Posted on Wed, Feb. 09, 2005
Crash of Cirrus plane kills pilot in California mountains
NEWS TRIBUNE, NEWS SERVICE REPORTS
SODA SPRINGS, Calif. - Placer County sheriff’s officials Monday found
the body of the pilot of a Cirrus plane that disappeared from radar
Sunday after it left Reno-Tahoe International Airport and went down near
the Sugar Bowl Ski Resort.
Authorities have not released the pilot’s name.
The plane’s pilot had told the Oakland Center air traffic control
facility in Fremont on Sunday night that his wings were icing and he was
going down, said Donn Walker, a Los Angeles-based Federal Aviation
Administration spokesman. At the time, he was over a rugged area
accessible only by snowmobile, helicopter or ski because of the heavy
A snow-groomer at the Sugar Bowl ski area reported about 1:45 a.m. that
he had found aircraft parts and a parachute.
The plane is owned by a small, Marin County construction management
company, Alamar Construction, in Novato. An official at Alamar said
employees were having a “rough time” Monday.
Officials said early indications were that the $500,000, single-engine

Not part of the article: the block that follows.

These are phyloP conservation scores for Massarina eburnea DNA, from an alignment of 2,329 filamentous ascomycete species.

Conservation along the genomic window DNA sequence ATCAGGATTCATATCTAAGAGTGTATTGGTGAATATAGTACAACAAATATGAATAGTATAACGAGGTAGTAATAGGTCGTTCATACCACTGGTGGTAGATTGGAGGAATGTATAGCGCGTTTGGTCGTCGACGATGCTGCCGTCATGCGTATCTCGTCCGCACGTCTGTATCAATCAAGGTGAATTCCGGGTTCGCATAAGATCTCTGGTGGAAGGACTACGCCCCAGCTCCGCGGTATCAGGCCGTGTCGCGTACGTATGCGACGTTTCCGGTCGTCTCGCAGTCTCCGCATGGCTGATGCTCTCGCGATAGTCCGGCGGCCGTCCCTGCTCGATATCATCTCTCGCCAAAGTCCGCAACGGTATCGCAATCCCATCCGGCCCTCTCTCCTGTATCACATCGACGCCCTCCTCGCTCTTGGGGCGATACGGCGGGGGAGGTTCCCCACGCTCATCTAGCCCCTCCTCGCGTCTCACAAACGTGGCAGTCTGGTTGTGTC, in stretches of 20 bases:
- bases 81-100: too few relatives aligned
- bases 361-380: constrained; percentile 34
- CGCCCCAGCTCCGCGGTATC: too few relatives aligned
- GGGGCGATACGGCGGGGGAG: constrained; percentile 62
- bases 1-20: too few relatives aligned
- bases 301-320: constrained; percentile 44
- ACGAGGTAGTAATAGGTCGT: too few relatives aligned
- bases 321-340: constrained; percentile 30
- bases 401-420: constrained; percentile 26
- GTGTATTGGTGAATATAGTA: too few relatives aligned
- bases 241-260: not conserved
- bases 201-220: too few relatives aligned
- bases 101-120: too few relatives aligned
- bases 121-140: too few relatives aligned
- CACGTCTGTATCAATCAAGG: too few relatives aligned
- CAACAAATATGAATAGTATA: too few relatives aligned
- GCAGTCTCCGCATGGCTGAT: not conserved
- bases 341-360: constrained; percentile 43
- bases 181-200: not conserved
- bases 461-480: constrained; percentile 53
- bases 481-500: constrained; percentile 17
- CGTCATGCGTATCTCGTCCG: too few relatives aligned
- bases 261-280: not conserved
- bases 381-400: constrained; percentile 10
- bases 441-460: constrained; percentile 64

plane began to disintegrate after its parachute was deployed while the
aircraft was going more than 350 mph, about three times the speed
considered safe for deployment.
“We think it did significant damage to the plane, possibly ripping it in
half,” Capt. Rick Armstrong said.
Bill King, vice president of business administration for Duluth-based
Cirrus, rejected the suggestion that deploying the parachute could have
torn the airplane apart. It’s just not possible, King said.
Jim McDonald, editor of Aero-News.net, an online magazine that tracks
the aviation industry, also was skeptical of Armstrong’s account. He has
tested the parachute system and said it is designed to give way well
before it would cause any damage to the airplane fuselage.
The parachute system is designed to be deployed at a maximum speed of
McDonald believes the pilot exercised poor judgment, taking off at night
in poor weather over mountainous terrain.
“I’m very careful about trying to prejudge these kinds of things, but
with the weather data that was out there, and the forecast for icing
conditions, there’s no way I can imagine charging into that,” he said.
McDonald said that while the airplane did have de-icing equipment, it
was not designed to handle prolonged flight in icy weather.
“It works exceedingly well, but it basically is designed to give you one
to one-and-a-half hours to find some place to get down,” he said.
NTSB officials expect to begin investigating the crash site this
morning, accompanied by a team from Cirrus Corp., King said.